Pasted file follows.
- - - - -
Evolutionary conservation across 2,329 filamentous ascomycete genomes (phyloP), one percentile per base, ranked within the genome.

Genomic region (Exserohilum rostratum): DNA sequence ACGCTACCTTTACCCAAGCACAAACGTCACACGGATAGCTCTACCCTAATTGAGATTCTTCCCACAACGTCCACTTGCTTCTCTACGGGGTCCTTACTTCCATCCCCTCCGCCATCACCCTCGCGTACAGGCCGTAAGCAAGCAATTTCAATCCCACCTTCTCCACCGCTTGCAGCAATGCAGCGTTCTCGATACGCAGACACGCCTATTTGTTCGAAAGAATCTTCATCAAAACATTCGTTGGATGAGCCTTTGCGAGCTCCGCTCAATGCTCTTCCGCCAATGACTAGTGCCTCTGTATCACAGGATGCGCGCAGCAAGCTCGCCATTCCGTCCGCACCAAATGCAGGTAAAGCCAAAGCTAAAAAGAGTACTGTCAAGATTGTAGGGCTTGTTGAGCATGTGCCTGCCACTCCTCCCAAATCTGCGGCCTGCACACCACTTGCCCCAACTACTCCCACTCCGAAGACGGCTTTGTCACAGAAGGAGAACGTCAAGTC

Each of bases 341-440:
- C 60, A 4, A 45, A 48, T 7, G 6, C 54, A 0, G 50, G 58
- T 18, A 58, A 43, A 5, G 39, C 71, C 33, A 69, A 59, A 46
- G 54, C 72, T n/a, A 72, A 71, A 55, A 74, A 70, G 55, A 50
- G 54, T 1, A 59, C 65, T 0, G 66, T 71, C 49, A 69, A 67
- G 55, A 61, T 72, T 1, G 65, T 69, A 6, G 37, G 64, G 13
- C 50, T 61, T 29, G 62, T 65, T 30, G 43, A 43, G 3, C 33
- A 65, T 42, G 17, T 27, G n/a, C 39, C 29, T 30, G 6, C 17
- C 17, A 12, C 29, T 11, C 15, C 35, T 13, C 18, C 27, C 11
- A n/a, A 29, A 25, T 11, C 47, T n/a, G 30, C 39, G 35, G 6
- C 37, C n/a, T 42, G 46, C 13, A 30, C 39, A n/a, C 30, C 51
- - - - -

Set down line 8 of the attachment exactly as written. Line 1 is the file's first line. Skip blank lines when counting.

- G 55, A 61, T 72, T 1, G 65, T 69, A 6, G 37, G 64, G 13